Revival films of obscure ’80s TV series have become Hollywood’s source of profit ever since the astounding arrival of Phil Lord & Christopher Miller’s Jump Street movies that saw the source material turning into a refreshment which reinvigorated the series’ namesake. Apparently, someone was inspired to follow their footsteps, and that someone is Dax Shepard – an actor from the 2000s who had starred in numerous non-prolific, low-brow comedies; most of which have been slammed by critics.
What he brings next in line to his filmography is CHiPS, a buddy-comedy based on yet another forgotten 80s show that hops on board the wagon that the Jump Street film series has built. Hammering itself with an R-rating just to please those it wants to appeal to, CHiPS is bombarded with penis jokes, sexual humor, cussing, and bloody violence – all of which actually serves no redeeming purpose as its tugging of the comedy from all that results to a mostly boring, cliched hour and a half-long unoriginal take on an extremely recognizable beat bearing absolutely nothing new to re-energize.
For the film’s first hour, what it does best is annoy us, and make us want to run to the exit as quickly as possible. There are numerous factors as to why it wants us to make that happen, and the fingers could be pointed to its desperation that seeks to make us laugh without making a fool out of ourselves. As a viewer though, our foolishness isn’t made vulnerable by its cheap gags – a huge sum of them are barely even laughable, and most of them feel as if they were written enthusiastically by some eighth-grader who claps at his own jokes. Some of them come through though, but still, not a lot of merit could be gained from those. Inventiveness is definitely not a key that it has gained access to, and it shows in its story that is easily predictable.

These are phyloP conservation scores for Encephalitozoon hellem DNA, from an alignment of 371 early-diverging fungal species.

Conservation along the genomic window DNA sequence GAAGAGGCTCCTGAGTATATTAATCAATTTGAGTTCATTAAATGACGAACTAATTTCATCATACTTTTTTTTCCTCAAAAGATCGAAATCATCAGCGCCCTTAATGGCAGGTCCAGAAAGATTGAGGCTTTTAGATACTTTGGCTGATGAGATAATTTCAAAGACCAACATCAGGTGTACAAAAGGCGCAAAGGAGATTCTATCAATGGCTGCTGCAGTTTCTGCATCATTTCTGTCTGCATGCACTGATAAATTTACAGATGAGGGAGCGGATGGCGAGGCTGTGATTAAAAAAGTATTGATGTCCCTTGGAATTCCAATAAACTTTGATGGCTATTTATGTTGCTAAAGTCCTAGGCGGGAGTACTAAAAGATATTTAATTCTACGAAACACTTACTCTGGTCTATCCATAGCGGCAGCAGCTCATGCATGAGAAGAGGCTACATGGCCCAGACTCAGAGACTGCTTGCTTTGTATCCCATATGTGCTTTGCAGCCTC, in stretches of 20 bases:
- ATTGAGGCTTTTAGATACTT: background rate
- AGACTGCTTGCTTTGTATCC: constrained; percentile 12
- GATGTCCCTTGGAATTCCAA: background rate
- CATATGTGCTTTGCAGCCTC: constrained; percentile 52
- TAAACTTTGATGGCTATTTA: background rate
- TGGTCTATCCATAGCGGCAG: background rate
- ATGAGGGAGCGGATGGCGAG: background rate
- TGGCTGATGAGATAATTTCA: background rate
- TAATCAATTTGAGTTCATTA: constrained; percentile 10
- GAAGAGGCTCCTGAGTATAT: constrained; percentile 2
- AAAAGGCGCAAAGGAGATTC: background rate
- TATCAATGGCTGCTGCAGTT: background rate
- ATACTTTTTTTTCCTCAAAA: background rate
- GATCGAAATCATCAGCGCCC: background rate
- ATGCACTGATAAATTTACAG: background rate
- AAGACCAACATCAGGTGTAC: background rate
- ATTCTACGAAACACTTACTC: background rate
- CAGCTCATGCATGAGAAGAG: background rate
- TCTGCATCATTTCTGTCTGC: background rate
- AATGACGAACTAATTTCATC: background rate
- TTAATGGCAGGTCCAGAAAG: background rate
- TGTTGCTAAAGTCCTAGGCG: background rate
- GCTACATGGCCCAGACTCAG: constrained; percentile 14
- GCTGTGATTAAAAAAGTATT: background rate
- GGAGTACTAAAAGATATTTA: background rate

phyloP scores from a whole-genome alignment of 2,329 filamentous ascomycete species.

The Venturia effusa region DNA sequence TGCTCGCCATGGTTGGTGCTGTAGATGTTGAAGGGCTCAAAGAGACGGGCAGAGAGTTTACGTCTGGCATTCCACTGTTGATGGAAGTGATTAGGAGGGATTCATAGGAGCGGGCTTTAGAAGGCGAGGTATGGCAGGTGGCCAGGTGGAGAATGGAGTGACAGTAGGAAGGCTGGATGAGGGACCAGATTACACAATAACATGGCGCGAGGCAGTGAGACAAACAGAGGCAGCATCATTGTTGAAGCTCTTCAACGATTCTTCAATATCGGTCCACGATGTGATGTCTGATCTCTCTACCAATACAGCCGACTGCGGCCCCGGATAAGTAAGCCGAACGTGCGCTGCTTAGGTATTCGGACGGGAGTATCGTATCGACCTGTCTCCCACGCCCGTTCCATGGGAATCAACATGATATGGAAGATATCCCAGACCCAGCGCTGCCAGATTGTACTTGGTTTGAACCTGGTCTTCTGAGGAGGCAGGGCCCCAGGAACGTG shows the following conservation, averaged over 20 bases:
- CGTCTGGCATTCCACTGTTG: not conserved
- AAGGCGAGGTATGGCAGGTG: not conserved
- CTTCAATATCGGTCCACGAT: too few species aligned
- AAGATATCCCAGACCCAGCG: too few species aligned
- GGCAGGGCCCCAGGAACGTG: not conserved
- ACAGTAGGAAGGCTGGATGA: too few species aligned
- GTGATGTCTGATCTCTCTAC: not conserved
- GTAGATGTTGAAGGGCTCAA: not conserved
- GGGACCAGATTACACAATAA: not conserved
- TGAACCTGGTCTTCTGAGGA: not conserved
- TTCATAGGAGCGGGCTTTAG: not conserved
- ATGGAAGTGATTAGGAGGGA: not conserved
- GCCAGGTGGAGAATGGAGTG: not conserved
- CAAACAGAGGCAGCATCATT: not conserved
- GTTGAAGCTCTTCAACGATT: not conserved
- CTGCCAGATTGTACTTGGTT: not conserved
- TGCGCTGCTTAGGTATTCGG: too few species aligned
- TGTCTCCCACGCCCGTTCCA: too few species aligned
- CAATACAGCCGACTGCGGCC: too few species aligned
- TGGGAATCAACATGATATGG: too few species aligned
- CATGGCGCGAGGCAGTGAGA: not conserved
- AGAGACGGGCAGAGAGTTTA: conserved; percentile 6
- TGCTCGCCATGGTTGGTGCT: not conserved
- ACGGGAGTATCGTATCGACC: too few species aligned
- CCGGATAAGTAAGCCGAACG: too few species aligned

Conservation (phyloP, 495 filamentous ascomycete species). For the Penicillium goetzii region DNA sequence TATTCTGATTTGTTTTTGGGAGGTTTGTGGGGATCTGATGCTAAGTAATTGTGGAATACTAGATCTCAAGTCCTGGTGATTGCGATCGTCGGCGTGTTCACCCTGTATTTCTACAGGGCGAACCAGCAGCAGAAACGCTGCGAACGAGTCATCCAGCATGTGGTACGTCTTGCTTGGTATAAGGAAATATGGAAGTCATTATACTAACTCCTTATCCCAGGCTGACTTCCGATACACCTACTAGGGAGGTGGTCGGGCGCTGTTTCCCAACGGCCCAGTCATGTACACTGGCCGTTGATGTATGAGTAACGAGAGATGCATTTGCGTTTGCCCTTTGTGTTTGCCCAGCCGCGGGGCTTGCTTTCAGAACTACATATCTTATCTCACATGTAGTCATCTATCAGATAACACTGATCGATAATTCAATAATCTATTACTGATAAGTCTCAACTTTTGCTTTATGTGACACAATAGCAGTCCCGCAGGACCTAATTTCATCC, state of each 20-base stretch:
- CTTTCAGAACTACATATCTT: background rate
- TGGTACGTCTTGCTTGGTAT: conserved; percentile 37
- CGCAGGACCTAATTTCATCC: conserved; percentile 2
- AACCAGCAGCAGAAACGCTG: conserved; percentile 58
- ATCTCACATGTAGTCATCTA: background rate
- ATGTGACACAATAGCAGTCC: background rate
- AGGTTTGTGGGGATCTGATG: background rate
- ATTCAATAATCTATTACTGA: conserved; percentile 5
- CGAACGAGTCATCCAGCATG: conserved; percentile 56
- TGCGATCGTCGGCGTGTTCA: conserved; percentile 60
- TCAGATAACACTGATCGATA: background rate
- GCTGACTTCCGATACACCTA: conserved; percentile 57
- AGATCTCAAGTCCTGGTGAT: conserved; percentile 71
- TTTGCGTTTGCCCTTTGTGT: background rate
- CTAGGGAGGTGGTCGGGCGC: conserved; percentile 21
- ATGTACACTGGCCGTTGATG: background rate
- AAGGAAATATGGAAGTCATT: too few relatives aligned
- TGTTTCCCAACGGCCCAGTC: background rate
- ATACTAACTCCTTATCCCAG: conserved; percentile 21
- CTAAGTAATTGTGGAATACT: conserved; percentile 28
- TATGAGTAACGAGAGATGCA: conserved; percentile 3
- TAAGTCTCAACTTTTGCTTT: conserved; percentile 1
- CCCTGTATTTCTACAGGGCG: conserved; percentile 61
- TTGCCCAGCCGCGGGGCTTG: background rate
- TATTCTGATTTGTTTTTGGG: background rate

You could just simply point out every plot point, and feel like a true psychic the moment they come along – initiating a game that might just be better and more exciting than the film you’re watching. To give it some credit though that it actually deserves, there are some interesting and quite mature narrative threads that aren’t fully seamed. Witnessing them getting burned out by overt cheesiness is quite distasteful, most notably when it is noticeable that Vincent D’Onofrio’s Ray Kurtz, the antagonist of the film, stresses out his efforts to make this romp look better than it actually seems. It makes the Full Metal Jacket actor look shoehorned right in as he brings out some dramatic tension between Pena and Shepard’s characters against his, but all of that really means nothing when the film doesn’t really care about the things that would make it better even by a few notches.
Michael Pena being entertaining and Dax Shepard being someone you’d very much like to punch if ever you were to meet him somewhere are two memorable things that you’d take home from the film. One good, the other bad, the hijinks-fueled memories that it creates fade quickly the night you wake up after watching it. You barely remember anything, and that squeezes right into a positive context. Sitting beside these two is an experience that isn’t needed, but nonetheless, is a bit of a pleasure to indulge into when all of that guilt is dissolved by its awareness of its ridiculous cheesiness that bulges near the tail end.
• CHiPS is now showing in Philippine cinemas from Warner Bros. Pictures. Rated R-16 by the MTRCB.